When Richards is sitting alone in the Governor’s office, Ann seems to become, strangely, more than a one-actor play. It is as though Nancy Kohler is in the room with us, and Bill Clinton, and Ann’s kids, and her struggling, straggling staff – but of course they are not; they are represented by the silences between her remarks into the telephone, and, in Nancy’s case, by a disembodied voice. That the play seems populated by a dozen characters, or more, is a product of more than excellent writing; it is the hallmark of an absolutely spot-on production, in which Taylor’s timing is so perfect, and so perfectly natural, that it amounts to a conjuring act. Taylor and director Benjamin Endsley Klein have rendered a work which reflects the highest standards of their profession.
And then she is no longer Governor, and we are back in the lecture hall, where Ann Richards plays out the rest of her life – and death, of esophageal cancer; she is nothing if not complete. Richards had much cause for bitterness and grudge-holding, but did not go in for it much, and Taylor wisely respects this aspect of the Governor’s personality. In the 1990 Gubernatorial primary, one of her opponents, Attorney General Jim Mattox, accused her of being a drug addict, but the only mention she makes of it is the observation that politics is almost as tough as teaching Junior High School. Taylor’s Richards is unquestionably a partisan, but Taylor does not exploit her political rivalry with the Bush family, which might have played to the audience but would not have served the purpose of showing Richards as a leader who transcended her time.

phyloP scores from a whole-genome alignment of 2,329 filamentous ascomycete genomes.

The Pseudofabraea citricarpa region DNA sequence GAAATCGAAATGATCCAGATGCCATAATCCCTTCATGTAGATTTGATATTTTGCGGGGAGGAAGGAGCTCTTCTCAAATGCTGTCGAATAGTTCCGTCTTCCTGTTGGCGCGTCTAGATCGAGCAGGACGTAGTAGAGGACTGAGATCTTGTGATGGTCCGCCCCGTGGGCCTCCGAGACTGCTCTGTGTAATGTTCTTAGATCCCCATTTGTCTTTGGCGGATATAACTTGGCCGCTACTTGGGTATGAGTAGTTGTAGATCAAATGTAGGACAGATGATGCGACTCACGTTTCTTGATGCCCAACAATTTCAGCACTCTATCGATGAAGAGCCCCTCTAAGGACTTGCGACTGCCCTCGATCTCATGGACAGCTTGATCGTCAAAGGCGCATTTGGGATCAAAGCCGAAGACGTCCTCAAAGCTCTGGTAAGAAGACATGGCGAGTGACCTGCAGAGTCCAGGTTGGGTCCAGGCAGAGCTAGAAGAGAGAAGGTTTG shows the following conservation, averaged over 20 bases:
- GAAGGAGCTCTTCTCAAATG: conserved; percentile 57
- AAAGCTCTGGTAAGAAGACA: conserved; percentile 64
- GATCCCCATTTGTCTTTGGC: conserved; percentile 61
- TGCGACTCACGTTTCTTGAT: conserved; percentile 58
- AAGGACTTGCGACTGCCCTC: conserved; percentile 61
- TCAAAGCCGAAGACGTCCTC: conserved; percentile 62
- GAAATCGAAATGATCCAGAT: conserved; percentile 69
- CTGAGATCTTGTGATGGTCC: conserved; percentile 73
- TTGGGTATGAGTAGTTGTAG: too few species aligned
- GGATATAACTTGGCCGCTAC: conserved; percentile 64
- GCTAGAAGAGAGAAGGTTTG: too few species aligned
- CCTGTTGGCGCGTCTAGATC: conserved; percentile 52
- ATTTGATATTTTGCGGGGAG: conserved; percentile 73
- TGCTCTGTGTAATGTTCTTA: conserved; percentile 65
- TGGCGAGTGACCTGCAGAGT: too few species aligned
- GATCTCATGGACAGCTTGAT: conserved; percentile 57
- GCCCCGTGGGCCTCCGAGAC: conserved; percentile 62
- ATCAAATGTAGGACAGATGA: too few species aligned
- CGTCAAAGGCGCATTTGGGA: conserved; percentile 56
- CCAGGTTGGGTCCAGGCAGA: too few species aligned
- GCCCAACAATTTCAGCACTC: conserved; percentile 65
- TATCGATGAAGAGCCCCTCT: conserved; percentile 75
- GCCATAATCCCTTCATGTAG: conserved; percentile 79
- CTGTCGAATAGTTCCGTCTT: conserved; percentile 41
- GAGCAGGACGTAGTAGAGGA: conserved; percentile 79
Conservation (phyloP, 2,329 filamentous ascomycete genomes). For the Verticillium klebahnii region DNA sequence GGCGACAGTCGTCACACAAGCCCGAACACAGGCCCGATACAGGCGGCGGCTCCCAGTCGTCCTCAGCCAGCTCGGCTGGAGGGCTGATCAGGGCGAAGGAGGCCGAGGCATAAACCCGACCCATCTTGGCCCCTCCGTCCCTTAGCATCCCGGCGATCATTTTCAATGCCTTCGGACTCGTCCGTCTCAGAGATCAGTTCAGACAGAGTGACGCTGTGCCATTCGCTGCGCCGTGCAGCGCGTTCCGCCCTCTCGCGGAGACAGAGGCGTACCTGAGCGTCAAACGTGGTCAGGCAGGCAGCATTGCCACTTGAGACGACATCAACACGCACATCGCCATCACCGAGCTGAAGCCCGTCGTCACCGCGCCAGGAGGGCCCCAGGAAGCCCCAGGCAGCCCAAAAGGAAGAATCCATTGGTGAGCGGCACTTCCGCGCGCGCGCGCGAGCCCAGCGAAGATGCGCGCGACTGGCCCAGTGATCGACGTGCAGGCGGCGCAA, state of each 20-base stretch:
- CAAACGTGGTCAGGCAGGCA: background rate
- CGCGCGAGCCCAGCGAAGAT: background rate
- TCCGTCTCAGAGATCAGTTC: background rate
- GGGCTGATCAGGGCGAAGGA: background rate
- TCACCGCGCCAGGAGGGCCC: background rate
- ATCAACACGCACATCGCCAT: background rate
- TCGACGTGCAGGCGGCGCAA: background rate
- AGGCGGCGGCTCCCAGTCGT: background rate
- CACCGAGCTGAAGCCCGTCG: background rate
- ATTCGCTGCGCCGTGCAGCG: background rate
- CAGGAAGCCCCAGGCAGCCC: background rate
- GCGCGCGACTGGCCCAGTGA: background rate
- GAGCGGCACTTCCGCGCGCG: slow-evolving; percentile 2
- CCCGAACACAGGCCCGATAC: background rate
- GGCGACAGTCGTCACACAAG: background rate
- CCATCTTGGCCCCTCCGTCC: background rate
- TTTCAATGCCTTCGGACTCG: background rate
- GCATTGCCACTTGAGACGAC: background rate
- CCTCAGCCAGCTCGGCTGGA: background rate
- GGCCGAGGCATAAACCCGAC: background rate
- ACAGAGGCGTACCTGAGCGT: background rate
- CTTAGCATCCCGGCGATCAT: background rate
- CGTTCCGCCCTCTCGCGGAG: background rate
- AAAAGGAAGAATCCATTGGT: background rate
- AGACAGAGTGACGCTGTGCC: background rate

Which is why, of course, you are here – to see a leader who transcended her time. “You haven’t lived until you’ve been Governor of Texas!” she announces exuberantly, and to the disappointment of most of us, but it is the way that she lived, and not her Governorship, which makes her both exuberant and transcendent.
Ann could have been the story of a nurse, or a rancher, or a construction worker, or the President of the United States, and it would not have been materially different: it is a story of a woman who chose to be what she wanted to be, and in so doing got every last drop of joy out of her life. Similarly, Taylor’s Ann delivers every drop of joy from Richards’ life to us in condensed form, in a swirling cocktail which is, like Richards herself, exuberant and transcendent.
by Taylor Holland
Directed by Benjamin Endsley Klein
Produced at the Kennedy Center
Reviewed by Tim Treanor
Two hours five minutes, with one intermission